The Fifteenth Amendment
The Fifteenth Amendment to the constitution gives African American men the right to vote. The Amendment declares that the right of citizens of the United States cannot be denied the right to vote for anything including: race, color, or past condition of servitude. Not only did it grant African Americans the right to vote but also granted them as equal citizens. This amendment took many years to be ratified. Many states hated the idea of African Americans having the right to vote.
The Fifteenth Amendment was ratified on February 3, 1870. The amendment wasn’t fully realized for almost a century. Some states resisted ratification. During one point ratification count was at 11 Republican States approving and four Democratic states rejecting, which means Congress needed 11 more states to ratify the Fifteenth Amendment before it could become a law. Many states did not the idea of this Amendment. Many believed that African Americans were not educated enough to have the right to vote.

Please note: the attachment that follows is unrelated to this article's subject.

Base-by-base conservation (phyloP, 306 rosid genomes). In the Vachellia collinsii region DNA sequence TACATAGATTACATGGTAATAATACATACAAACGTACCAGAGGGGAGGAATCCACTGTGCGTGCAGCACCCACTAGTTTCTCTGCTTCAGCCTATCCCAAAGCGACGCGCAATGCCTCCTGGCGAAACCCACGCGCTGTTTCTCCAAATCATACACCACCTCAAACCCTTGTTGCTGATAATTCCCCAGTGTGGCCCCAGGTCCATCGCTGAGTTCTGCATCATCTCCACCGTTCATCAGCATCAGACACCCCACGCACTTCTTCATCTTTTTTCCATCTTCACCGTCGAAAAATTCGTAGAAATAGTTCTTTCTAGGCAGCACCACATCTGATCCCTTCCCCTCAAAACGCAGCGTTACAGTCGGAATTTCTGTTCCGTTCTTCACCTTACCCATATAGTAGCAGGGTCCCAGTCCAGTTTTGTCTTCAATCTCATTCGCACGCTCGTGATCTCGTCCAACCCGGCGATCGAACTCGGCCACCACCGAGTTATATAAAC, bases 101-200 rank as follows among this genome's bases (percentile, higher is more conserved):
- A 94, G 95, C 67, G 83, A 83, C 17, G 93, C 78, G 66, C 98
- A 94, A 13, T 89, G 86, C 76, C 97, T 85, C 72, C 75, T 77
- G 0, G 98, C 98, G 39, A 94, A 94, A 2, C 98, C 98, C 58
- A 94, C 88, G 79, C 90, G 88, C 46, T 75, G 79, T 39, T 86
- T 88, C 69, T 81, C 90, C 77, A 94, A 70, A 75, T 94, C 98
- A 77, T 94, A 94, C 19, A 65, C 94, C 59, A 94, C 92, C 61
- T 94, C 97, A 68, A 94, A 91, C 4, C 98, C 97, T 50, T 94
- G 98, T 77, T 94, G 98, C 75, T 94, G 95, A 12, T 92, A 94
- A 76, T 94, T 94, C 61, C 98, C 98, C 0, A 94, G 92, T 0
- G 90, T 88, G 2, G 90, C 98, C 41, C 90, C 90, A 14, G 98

Southern States weren’t very happy with this new amendment. They did everything in their power to not ratify this amendment. It took the passage of the Voting Rights Act of 1965 before most African Americans in the south were able to vote. Southerners found many ways to try to keep the African Americans from voting. Many southerners turned to violence. The Klu Klux Klan was formed and the whites who refused to accept the African Americans as equal gained their strength by torturing and killing many African Americans. Violence I believe was the only way the southerners thought they could have total control over the African Americans. They could care less about how many people they were hurting with such violence. Many African Americans could not read nor write. This gave whites something else to complain about. There were also many whites who couldn’t read or write either. They did not care that the whites were alliterate though. Southerners just wanted more...
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